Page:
The top US executive at Volkswagen AG said on Thursday that the United States faces major challenges in ramping up battery production to facilitate the shift to electric vehicles, including attracting skilled workers, mining key metals and tackling supply chain issues.
Scott Keogh, CEO of Volkswagen Group of America, told an Automotive News forum in Washington that the shift to EVs was the biggest “industrial transformation in America.”
Automakers and battery makers are pledging to invest tens of billions of dollars to build new EV battery and assembly plants across North America to increase production of electric vehicles. The move, which focuses on vehicles powered by new advanced batteries rather than gasoline, requires the United States to address a series of challenges, Keogh said.
These challenges include attracting enough skilled workers, significantly boosting and facilitating mining in the United States for minerals essential to the production of lithium batteries for EVs, addressing supply chain issues and , more generally, to take care of health care, education and infrastructure, Mr. Keogh said.
Mr Keogh told Reuters on the sidelines of the forum that hundreds of thousands of people could be employed by 2030 in the production of the US battery industry.
“It’s about manpower, infrastructure and investment,” Keogh said.
President Joe Biden has set a goal of having 50% of new vehicle sales be electric or plug-in electric by 2030, but he has not endorsed phasing out sales of gas-powered vehicles to a precise date.
Mr. Keogh estimates that the United States manufactures 150,000 to 200,000 batteries a year and that, in seven years, “we will have to manufacture 8.5 million” a year.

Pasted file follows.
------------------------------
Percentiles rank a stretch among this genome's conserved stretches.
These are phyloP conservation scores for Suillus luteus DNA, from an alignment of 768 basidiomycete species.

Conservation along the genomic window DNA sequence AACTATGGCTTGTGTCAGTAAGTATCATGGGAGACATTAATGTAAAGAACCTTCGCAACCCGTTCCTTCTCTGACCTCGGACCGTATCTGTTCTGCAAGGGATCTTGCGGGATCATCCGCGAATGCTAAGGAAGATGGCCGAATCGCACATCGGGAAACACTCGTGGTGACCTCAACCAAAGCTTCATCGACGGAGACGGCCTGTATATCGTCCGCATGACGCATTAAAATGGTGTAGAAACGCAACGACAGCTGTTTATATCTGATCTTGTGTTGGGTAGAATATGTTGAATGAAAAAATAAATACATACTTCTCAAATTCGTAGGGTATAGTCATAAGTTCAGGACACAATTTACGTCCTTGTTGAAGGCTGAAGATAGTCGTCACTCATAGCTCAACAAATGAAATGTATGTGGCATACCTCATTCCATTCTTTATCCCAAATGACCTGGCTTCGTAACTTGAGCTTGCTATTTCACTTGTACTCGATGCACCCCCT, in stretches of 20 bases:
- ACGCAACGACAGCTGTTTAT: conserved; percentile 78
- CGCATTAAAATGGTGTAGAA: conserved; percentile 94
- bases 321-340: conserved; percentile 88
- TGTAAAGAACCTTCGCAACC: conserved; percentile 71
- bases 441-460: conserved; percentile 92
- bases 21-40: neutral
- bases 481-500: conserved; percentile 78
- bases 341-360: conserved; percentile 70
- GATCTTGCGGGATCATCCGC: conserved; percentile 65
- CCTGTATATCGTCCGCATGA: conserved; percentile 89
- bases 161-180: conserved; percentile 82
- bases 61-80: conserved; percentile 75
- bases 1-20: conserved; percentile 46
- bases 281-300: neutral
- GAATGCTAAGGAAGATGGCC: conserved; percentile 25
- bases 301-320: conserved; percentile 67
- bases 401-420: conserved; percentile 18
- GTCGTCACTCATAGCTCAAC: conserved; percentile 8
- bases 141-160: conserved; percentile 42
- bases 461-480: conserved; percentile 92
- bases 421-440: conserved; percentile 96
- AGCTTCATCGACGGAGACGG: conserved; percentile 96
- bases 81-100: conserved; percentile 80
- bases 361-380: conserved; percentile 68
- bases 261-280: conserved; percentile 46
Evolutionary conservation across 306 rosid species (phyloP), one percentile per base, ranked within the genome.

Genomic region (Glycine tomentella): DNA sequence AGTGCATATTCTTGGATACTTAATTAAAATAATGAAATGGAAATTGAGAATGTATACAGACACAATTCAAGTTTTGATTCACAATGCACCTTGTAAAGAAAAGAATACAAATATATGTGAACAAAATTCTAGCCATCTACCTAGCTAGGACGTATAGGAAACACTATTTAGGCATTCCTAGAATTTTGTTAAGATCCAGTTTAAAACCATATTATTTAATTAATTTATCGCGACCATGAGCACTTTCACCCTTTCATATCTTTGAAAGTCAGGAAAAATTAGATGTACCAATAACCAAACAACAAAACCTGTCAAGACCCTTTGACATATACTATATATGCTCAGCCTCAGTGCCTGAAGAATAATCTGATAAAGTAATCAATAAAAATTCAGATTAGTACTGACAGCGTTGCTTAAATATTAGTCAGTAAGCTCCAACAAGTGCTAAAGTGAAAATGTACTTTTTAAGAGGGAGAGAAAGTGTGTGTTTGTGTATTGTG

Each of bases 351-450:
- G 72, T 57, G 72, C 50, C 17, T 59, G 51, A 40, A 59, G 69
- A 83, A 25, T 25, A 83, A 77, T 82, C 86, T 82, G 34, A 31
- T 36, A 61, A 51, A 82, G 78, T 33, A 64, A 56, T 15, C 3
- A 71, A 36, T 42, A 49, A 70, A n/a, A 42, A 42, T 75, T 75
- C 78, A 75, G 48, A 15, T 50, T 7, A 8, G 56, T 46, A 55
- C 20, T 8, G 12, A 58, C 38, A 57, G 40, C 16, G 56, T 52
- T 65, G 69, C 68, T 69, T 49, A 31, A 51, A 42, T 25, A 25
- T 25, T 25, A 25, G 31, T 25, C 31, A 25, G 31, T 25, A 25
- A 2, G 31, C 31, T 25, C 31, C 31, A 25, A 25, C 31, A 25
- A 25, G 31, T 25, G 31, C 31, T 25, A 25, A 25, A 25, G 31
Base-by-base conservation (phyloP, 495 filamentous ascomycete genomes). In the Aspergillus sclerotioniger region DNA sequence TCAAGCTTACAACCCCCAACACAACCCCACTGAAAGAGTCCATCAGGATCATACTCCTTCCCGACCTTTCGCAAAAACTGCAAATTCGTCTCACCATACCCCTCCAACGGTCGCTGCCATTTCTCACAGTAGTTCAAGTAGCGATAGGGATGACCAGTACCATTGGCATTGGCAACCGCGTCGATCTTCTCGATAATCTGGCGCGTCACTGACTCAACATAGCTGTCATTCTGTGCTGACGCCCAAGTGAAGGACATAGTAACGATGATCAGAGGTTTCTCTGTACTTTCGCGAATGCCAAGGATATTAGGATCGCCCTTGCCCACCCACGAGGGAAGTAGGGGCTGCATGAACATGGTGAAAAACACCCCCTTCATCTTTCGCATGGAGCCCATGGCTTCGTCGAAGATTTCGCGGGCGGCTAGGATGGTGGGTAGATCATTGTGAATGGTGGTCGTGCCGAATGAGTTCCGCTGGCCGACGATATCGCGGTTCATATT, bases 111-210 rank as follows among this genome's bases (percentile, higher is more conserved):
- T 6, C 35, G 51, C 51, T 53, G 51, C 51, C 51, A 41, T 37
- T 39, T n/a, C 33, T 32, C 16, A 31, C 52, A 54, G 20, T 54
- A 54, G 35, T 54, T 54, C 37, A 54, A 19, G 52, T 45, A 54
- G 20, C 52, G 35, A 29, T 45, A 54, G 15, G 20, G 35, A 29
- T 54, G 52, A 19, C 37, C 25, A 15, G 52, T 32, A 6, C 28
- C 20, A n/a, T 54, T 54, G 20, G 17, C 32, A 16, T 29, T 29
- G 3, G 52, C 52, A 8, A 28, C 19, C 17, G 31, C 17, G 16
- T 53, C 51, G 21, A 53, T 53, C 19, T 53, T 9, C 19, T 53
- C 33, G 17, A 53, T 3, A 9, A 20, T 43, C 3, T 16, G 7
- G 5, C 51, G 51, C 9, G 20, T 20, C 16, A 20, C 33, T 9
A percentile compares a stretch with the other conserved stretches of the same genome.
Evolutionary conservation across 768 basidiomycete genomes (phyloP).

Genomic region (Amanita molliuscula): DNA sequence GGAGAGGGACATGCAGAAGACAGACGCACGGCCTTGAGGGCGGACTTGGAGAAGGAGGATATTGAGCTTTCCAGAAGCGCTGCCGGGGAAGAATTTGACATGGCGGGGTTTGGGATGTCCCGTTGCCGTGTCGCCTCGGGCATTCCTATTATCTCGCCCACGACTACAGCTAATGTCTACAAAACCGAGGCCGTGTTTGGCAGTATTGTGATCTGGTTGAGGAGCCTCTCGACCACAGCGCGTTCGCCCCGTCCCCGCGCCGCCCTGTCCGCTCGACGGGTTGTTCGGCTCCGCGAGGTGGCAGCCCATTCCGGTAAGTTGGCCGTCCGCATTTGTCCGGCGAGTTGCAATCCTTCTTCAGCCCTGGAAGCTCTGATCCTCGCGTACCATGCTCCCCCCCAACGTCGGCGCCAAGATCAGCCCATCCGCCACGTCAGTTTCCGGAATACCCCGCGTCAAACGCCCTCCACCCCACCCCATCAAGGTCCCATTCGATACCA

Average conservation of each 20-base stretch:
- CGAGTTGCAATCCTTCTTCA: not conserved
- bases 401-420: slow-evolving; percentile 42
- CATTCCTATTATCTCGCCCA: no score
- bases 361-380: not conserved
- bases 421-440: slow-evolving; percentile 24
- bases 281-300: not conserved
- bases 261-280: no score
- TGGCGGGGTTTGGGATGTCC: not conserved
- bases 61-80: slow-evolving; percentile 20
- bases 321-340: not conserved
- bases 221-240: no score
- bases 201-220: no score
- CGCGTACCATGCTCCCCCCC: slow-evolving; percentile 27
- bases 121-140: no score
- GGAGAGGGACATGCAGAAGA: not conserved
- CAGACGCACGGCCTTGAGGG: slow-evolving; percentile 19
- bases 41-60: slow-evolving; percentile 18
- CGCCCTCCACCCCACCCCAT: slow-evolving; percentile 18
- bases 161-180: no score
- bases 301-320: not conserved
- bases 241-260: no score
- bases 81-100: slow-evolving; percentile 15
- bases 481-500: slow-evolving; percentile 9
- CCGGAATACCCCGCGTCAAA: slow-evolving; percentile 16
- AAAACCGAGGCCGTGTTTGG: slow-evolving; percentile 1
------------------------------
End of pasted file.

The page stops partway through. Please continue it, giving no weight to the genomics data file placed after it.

“It’s a scale of investment that, honestly, is going to make the Industrial Revolution look like a walk in the park. It’s huge,” Keogh said.
Mr. Keogh also said the United States needed to do more to build up its production capacity. The US manufacturing sector has grown from over 17 million jobs in 2000 to 12.8 million today. It is back to roughly pre-COVID-19 levels.
“We need to build a collective ecosystem that transforms America into a manufacturing society again. I think America has become a service economy,” Keogh said. “The challenge of making someone who worked in a Starbucks taking 20-minute breaks, smoking a cigarette in the back and now hopping in a factory…is a whole new world.”
According to Mr. Keogh, the long working days of factory workers are quite different.
“It’s brutal, difficult and challenging work,” said Keogh.
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